He's writing code and by doing so will mastermind the outcome of the game. The code is 'BASIC', the ubiquitous computer language of the 1980s. It, along with acne, unrequited love, technical drawing and algebra, would be inflicted on me in years 8 to 10.
He suggests I have a go. I respectfully decline.
As my gaze moves between the macramé owl on the wall and the alleged "action" on the bulbous monitor below it, the scrolling commands go something like this ...
] 210 PRINT "SHOOT"
] 220 IF Y = CQ THEN 230
] 230 INPUT GUEST'S EYES GLAZING OVER
] 240 DATA GUEST DESTINED FOR USELESS ARTS DEGREE
] 250 GO TO SUCCESSFUL GAMING CAREER
I don't know if that's true. I don't know if my friend did enter the gaming industry. I wouldn't be surprised if he had; he was bright, technologically inclined and, evidently, the earliest of adopters. Again, it's to my shame I've no idea what became of him.
It is true I earned an arts degree. I'd be quite happy and proud if my own children went on to do the same (I suspect their brains are plugged with more of my late-on-the-uptake grey matter than that of their sharper mother's) we'll just have to rob a bank to afford it. Fair enough, though, an appreciation of history, performance and literature really should be confined to the most well-heeled of society. They'll put it to better use than the rest of us.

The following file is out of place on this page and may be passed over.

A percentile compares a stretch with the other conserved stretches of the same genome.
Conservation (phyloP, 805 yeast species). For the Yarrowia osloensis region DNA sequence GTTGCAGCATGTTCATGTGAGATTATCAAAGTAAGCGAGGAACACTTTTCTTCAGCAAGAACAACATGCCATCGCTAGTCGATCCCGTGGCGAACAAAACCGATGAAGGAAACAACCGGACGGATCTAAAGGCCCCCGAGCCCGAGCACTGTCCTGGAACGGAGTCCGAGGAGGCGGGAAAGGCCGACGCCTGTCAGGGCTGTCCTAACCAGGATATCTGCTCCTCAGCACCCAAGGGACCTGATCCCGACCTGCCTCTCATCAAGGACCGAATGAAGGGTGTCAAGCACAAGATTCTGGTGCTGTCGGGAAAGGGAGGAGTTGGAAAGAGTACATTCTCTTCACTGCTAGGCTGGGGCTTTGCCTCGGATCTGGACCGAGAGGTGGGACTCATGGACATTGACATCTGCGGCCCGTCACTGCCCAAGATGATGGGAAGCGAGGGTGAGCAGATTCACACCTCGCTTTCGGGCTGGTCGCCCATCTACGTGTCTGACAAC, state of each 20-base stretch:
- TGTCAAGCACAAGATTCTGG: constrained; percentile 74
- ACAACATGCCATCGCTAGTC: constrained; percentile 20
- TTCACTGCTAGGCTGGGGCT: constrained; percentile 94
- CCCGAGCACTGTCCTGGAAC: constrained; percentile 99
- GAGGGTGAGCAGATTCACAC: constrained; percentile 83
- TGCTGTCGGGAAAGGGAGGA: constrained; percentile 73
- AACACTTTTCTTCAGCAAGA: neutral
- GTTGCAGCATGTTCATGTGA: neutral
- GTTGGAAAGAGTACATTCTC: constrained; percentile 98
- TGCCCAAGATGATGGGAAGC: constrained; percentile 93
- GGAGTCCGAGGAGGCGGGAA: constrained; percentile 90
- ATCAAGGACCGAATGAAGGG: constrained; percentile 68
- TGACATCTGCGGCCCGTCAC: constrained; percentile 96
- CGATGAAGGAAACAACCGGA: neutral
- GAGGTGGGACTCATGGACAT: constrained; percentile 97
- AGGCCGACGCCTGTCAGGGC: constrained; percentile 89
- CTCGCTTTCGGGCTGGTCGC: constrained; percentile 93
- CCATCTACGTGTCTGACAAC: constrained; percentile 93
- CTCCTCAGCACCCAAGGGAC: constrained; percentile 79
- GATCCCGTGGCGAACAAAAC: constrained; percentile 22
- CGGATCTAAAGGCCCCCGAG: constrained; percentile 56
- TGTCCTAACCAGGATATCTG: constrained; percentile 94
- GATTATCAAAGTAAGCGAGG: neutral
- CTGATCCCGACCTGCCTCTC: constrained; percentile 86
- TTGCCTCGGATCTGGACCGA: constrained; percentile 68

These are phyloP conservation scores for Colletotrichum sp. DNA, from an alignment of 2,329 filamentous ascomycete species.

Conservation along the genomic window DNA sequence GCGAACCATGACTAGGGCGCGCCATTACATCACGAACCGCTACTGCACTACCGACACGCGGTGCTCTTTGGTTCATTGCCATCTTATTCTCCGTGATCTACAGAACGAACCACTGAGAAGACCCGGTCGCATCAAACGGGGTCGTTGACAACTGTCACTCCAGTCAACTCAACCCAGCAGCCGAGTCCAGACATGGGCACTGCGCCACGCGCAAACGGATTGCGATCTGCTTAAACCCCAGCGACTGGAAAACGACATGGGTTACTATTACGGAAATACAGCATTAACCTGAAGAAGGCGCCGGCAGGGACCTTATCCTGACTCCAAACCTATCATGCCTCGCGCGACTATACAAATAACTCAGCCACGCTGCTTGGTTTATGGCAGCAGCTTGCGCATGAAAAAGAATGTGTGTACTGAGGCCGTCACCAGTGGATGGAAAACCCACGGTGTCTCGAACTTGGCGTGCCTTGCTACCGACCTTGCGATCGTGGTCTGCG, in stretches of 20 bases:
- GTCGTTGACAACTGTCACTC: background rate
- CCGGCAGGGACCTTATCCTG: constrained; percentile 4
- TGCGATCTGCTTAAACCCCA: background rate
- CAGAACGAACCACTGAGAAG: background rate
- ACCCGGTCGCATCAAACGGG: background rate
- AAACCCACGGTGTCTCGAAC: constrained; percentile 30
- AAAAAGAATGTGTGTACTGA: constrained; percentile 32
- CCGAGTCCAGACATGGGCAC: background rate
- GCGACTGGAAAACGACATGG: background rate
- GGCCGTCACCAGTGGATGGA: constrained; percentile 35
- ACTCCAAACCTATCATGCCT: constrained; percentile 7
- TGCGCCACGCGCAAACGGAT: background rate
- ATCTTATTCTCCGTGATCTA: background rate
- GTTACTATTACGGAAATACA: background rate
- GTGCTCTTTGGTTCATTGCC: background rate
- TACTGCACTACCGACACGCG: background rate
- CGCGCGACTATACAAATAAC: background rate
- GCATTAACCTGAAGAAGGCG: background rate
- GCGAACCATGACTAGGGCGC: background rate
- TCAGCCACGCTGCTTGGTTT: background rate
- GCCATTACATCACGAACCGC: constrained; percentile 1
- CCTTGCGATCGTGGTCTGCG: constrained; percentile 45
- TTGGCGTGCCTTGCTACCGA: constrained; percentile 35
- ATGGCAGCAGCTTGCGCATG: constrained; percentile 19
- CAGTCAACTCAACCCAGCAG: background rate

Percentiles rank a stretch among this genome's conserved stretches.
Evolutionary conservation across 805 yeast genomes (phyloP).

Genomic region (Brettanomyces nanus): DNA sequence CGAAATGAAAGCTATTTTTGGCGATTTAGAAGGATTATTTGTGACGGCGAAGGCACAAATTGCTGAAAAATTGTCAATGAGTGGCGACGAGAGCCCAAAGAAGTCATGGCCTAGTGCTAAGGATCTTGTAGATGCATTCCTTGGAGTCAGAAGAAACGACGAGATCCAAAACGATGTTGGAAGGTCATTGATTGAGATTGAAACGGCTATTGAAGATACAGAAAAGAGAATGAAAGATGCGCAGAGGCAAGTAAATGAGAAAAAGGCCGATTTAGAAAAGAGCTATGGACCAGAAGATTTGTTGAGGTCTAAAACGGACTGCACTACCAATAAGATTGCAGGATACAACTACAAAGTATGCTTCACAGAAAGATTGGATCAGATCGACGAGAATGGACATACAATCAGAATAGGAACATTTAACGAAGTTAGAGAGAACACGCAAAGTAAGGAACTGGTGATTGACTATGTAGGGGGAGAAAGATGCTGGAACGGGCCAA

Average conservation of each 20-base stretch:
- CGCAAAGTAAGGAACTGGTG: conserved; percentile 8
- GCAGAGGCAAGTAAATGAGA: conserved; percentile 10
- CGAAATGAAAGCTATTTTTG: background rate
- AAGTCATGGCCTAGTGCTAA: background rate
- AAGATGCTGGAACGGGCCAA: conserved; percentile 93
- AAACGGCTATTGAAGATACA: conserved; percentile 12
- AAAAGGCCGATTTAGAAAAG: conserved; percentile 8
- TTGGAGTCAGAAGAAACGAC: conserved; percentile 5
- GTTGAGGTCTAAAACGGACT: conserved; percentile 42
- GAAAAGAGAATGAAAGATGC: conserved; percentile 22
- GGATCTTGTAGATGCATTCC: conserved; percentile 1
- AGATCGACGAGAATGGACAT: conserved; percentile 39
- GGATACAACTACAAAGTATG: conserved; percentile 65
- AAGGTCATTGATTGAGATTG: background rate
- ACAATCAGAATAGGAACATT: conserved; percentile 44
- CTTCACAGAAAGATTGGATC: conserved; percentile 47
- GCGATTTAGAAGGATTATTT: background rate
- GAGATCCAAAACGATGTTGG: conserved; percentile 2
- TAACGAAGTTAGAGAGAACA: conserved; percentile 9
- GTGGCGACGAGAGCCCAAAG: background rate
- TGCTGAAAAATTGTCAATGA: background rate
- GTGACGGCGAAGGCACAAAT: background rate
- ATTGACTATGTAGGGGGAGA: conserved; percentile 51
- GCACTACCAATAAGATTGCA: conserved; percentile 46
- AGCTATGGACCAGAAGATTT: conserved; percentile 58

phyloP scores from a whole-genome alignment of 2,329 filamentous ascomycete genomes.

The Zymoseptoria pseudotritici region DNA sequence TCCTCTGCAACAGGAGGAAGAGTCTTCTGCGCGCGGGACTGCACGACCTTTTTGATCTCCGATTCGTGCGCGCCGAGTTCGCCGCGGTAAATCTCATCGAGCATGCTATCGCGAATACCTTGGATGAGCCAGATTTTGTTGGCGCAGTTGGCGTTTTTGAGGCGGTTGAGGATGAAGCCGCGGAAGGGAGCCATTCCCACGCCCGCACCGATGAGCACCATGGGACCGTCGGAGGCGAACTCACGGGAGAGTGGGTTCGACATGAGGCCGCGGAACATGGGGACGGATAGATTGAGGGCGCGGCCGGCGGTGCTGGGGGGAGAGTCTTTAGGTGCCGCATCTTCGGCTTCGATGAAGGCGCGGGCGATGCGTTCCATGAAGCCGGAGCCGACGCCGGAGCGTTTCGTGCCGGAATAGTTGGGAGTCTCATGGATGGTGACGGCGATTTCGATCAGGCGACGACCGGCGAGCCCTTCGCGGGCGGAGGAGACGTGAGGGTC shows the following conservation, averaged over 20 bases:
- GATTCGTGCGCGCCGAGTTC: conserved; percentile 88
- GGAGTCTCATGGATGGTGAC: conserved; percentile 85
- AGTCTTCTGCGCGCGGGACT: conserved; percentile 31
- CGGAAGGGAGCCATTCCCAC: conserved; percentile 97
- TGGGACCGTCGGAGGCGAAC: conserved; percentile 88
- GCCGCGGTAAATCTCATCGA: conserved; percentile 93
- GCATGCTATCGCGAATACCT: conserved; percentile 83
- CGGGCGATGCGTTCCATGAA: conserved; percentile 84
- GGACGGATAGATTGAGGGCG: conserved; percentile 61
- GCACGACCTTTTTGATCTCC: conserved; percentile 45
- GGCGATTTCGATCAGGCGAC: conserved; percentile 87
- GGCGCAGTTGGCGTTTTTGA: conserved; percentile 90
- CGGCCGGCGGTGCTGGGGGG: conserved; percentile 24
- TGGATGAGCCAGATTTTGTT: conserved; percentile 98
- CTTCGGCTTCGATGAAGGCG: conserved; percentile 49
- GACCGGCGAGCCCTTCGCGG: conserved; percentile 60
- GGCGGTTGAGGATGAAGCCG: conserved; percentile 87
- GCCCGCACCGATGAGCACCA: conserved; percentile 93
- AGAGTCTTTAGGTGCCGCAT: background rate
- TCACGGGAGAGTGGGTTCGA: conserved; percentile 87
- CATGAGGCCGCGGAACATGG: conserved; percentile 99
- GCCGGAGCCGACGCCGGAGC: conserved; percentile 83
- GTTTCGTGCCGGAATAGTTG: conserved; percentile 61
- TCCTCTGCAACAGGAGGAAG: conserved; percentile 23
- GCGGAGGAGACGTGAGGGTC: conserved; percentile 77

Unlike their Luddite father, whether the children actually get off the computer long enough to attend university is unlikely because the gaming world appears to have swallowed them whole. It used to be Minecraft, now it's something called Roblox (stupid me, I thought they were saying "roadblocks", they need that arts degree more than I realised), an online, multiplayer universe facilitating 3D immersion, interaction and familial dissociation.
For those of us who eschewed that era of nascent computer domination for such superior pursuits as bird-watching, bike riding and the general development of muscles and hand-eye coordination, the joke really is on us. According to PwC, Australians spent $3.41 billion on video gaming and esports (whatever they are) in 2020 and are predicted to be spending $5 billion on the sector by 2025. The figures eclipse spending on streaming services.
As semi-responsible parents, we try to limit the kids' exposure to devices. Anything less than addiction would be nice, yet in a truly post, post-modern move, our children are not only spending time and money on gaming and streaming, they've discovered a way to combine the two. They revealed the other day how they're now playing the Roblox Squid Game, a riff on the crazy-popular Netflix series where innocent schoolyard competitions of Korean childhood have been co-opted into a jailhouse bloodbath.
I'll never look at a Crunchie the same again.
We're all guilty of being hindsight heroes, but sometimes, looking back, we can pinpoint the precise moment it became clear things were going to change, forever.
My moment of clarity came while sitting at that computer with that clever, unappealing boy, knowing people like him were going to leave people like me behind (not the other way around).
I think they call it the game of life.
- B. R. Doherty is a regular columnist.